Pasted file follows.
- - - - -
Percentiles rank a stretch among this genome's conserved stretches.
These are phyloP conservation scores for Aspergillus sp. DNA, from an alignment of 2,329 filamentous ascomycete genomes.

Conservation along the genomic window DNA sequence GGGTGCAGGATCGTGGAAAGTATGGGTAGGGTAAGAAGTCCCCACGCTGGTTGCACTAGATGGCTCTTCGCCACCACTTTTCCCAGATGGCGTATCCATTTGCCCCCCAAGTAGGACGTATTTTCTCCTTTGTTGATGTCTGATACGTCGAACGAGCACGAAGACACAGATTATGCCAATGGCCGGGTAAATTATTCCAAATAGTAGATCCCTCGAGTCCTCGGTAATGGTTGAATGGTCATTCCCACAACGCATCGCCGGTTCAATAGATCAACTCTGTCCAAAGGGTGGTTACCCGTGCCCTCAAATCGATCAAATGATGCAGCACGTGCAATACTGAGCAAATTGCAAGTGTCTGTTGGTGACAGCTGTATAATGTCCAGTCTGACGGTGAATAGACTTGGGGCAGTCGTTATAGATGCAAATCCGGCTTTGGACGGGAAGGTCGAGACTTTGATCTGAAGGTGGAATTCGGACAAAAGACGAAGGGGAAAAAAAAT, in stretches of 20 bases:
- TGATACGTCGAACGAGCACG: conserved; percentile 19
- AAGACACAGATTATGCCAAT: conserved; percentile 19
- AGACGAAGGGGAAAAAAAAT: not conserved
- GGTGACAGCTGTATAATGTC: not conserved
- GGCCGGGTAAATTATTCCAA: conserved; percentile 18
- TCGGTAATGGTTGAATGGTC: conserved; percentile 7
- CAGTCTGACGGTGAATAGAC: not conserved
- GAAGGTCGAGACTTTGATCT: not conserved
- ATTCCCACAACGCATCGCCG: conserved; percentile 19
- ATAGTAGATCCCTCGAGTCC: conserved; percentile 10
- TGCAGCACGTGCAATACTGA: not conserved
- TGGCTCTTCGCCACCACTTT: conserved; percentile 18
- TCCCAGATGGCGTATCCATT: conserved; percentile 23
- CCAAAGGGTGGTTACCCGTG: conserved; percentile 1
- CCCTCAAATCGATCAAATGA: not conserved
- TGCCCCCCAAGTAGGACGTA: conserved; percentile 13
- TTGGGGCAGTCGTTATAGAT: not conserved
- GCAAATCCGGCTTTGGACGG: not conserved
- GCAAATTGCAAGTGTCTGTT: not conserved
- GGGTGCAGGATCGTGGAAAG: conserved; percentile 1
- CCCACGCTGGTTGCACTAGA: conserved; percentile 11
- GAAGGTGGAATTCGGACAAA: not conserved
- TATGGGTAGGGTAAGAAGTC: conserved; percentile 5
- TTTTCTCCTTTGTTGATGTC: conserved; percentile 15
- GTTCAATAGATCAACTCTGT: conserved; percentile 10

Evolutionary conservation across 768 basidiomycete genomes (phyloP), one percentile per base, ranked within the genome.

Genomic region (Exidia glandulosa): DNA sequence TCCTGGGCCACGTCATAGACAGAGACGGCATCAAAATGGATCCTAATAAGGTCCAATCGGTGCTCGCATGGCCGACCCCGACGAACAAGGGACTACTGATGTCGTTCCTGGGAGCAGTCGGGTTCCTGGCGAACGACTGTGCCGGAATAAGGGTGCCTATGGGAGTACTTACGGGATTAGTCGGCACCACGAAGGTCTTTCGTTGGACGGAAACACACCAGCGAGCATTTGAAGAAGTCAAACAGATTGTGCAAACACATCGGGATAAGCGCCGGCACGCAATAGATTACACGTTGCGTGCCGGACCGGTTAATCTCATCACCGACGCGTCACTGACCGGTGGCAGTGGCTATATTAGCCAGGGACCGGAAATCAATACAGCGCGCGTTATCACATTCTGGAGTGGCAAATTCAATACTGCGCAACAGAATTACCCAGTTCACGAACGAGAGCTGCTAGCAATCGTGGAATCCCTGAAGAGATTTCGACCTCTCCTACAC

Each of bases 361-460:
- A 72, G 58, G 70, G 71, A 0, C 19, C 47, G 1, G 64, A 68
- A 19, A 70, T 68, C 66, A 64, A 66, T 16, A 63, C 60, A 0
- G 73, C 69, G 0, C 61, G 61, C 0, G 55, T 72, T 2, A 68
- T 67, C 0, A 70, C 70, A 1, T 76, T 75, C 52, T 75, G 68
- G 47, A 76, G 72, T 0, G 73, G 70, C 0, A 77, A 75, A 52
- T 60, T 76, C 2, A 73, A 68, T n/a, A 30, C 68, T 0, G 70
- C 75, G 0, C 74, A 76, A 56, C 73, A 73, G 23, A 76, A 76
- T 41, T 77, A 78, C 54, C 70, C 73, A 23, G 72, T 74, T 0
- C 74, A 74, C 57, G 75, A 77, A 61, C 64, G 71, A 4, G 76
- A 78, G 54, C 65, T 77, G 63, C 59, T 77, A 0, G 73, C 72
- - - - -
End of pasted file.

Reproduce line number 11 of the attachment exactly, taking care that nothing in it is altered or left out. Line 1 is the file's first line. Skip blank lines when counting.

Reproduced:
- GAAGGTCGAGACTTTGATCT: not conserved